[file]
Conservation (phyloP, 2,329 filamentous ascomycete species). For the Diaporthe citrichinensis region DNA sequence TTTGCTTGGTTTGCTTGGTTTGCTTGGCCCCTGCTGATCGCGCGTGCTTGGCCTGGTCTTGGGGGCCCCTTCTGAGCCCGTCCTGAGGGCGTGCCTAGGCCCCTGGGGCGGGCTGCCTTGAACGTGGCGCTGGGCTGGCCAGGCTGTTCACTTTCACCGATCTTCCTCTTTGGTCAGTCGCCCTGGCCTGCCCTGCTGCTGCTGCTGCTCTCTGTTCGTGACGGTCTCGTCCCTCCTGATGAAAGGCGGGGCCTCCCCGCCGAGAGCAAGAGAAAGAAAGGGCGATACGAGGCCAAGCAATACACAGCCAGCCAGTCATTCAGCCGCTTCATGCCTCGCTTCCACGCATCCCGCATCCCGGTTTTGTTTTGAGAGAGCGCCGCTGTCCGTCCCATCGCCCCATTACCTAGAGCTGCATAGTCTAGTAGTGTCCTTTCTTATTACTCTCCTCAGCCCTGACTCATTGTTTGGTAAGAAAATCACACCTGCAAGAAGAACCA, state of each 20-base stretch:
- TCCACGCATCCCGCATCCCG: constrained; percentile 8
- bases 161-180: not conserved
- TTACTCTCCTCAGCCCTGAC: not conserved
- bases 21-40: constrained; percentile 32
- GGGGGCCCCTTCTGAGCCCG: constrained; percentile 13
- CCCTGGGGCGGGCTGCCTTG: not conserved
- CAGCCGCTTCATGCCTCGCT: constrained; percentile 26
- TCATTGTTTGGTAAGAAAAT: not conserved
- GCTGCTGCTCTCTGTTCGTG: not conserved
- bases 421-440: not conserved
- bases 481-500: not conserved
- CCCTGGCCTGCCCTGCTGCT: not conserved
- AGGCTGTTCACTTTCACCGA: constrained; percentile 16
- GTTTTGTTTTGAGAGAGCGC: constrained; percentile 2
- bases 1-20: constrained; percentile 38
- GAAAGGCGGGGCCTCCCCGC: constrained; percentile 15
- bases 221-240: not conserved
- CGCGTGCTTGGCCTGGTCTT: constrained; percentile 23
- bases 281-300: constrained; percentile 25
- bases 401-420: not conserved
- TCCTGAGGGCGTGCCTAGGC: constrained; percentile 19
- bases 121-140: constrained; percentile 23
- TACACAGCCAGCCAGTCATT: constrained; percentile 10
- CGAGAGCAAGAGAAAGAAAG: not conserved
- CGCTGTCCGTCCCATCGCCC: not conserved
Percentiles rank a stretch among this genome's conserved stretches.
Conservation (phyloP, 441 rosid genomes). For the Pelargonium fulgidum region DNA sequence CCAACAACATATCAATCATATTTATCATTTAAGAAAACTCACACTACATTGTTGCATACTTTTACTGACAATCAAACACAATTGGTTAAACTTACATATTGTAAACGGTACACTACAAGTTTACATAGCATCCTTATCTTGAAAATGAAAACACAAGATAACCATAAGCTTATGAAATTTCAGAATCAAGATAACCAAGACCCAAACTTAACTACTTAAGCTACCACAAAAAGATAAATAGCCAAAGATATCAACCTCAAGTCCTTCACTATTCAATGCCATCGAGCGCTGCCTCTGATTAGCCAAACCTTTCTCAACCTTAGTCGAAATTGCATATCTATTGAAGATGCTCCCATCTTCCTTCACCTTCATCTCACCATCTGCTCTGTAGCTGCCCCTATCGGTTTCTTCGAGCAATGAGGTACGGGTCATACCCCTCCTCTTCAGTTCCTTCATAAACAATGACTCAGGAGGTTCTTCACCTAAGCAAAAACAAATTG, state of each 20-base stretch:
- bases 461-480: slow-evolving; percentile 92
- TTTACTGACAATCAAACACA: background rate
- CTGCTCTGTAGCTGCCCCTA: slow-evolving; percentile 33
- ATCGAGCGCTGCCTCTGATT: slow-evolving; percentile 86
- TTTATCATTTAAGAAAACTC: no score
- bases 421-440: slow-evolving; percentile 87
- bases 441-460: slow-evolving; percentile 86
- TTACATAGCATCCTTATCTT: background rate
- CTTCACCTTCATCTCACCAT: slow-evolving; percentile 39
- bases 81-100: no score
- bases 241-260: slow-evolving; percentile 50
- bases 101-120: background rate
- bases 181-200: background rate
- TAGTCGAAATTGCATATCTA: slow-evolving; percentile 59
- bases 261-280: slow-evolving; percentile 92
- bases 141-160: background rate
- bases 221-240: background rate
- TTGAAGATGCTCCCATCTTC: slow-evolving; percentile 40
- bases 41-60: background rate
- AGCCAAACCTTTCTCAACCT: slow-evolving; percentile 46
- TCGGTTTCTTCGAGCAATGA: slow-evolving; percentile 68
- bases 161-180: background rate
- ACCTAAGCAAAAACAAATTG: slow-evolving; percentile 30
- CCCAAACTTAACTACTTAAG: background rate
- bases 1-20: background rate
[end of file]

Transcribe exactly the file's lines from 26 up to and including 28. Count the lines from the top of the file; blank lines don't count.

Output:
- CGCTGTCCGTCCCATCGCCC: not conserved
Percentiles rank a stretch among this genome's conserved stretches.
Conservation (phyloP, 441 rosid genomes). For the Pelargonium fulgidum region DNA sequence CCAACAACATATCAATCATATTTATCATTTAAGAAAACTCACACTACATTGTTGCATACTTTTACTGACAATCAAACACAATTGGTTAAACTTACATATTGTAAACGGTACACTACAAGTTTACATAGCATCCTTATCTTGAAAATGAAAACACAAGATAACCATAAGCTTATGAAATTTCAGAATCAAGATAACCAAGACCCAAACTTAACTACTTAAGCTACCACAAAAAGATAAATAGCCAAAGATATCAACCTCAAGTCCTTCACTATTCAATGCCATCGAGCGCTGCCTCTGATTAGCCAAACCTTTCTCAACCTTAGTCGAAATTGCATATCTATTGAAGATGCTCCCATCTTCCTTCACCTTCATCTCACCATCTGCTCTGTAGCTGCCCCTATCGGTTTCTTCGAGCAATGAGGTACGGGTCATACCCCTCCTCTTCAGTTCCTTCATAAACAATGACTCAGGAGGTTCTTCACCTAAGCAAAAACAAATTG, state of each 20-base stretch: